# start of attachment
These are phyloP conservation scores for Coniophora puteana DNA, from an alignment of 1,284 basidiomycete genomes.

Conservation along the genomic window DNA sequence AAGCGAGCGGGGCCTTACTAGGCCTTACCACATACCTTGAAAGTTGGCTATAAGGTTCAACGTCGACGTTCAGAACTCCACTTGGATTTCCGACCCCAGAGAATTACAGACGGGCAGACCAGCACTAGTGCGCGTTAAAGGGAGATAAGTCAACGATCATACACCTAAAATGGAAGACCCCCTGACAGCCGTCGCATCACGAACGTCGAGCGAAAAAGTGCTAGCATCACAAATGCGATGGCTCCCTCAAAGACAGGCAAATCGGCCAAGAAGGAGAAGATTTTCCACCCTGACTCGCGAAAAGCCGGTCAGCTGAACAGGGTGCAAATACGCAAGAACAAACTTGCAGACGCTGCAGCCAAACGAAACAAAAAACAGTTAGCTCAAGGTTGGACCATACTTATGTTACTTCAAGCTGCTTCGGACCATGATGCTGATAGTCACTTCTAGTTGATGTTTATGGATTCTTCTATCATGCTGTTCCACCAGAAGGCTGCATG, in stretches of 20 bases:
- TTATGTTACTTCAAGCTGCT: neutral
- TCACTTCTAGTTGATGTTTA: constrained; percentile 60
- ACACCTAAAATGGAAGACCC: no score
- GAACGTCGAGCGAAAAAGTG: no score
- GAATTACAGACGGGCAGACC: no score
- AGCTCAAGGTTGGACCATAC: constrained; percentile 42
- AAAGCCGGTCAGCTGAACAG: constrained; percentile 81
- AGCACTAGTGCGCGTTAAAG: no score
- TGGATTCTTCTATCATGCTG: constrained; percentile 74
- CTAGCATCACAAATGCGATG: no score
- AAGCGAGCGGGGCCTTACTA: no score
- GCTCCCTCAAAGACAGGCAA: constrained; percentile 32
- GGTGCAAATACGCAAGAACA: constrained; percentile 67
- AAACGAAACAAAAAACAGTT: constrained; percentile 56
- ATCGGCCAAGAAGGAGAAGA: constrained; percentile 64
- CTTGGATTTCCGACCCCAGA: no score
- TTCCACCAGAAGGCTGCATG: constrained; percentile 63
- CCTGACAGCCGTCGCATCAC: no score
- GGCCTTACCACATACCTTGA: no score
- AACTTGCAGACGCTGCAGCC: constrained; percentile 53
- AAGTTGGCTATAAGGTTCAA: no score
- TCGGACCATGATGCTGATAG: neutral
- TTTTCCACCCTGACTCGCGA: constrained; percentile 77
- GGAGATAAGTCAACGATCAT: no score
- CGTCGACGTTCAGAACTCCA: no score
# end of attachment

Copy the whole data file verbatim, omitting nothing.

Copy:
These are phyloP conservation scores for Coniophora puteana DNA, from an alignment of 1,284 basidiomycete genomes.

Conservation along the genomic window DNA sequence AAGCGAGCGGGGCCTTACTAGGCCTTACCACATACCTTGAAAGTTGGCTATAAGGTTCAACGTCGACGTTCAGAACTCCACTTGGATTTCCGACCCCAGAGAATTACAGACGGGCAGACCAGCACTAGTGCGCGTTAAAGGGAGATAAGTCAACGATCATACACCTAAAATGGAAGACCCCCTGACAGCCGTCGCATCACGAACGTCGAGCGAAAAAGTGCTAGCATCACAAATGCGATGGCTCCCTCAAAGACAGGCAAATCGGCCAAGAAGGAGAAGATTTTCCACCCTGACTCGCGAAAAGCCGGTCAGCTGAACAGGGTGCAAATACGCAAGAACAAACTTGCAGACGCTGCAGCCAAACGAAACAAAAAACAGTTAGCTCAAGGTTGGACCATACTTATGTTACTTCAAGCTGCTTCGGACCATGATGCTGATAGTCACTTCTAGTTGATGTTTATGGATTCTTCTATCATGCTGTTCCACCAGAAGGCTGCATG, in stretches of 20 bases:
- TTATGTTACTTCAAGCTGCT: neutral
- TCACTTCTAGTTGATGTTTA: constrained; percentile 60
- ACACCTAAAATGGAAGACCC: no score
- GAACGTCGAGCGAAAAAGTG: no score
- GAATTACAGACGGGCAGACC: no score
- AGCTCAAGGTTGGACCATAC: constrained; percentile 42
- AAAGCCGGTCAGCTGAACAG: constrained; percentile 81
- AGCACTAGTGCGCGTTAAAG: no score
- TGGATTCTTCTATCATGCTG: constrained; percentile 74
- CTAGCATCACAAATGCGATG: no score
- AAGCGAGCGGGGCCTTACTA: no score
- GCTCCCTCAAAGACAGGCAA: constrained; percentile 32
- GGTGCAAATACGCAAGAACA: constrained; percentile 67
- AAACGAAACAAAAAACAGTT: constrained; percentile 56
- ATCGGCCAAGAAGGAGAAGA: constrained; percentile 64
- CTTGGATTTCCGACCCCAGA: no score
- TTCCACCAGAAGGCTGCATG: constrained; percentile 63
- CCTGACAGCCGTCGCATCAC: no score
- GGCCTTACCACATACCTTGA: no score
- AACTTGCAGACGCTGCAGCC: constrained; percentile 53
- AAGTTGGCTATAAGGTTCAA: no score
- TCGGACCATGATGCTGATAG: neutral
- TTTTCCACCCTGACTCGCGA: constrained; percentile 77
- GGAGATAAGTCAACGATCAT: no score
- CGTCGACGTTCAGAACTCCA: no score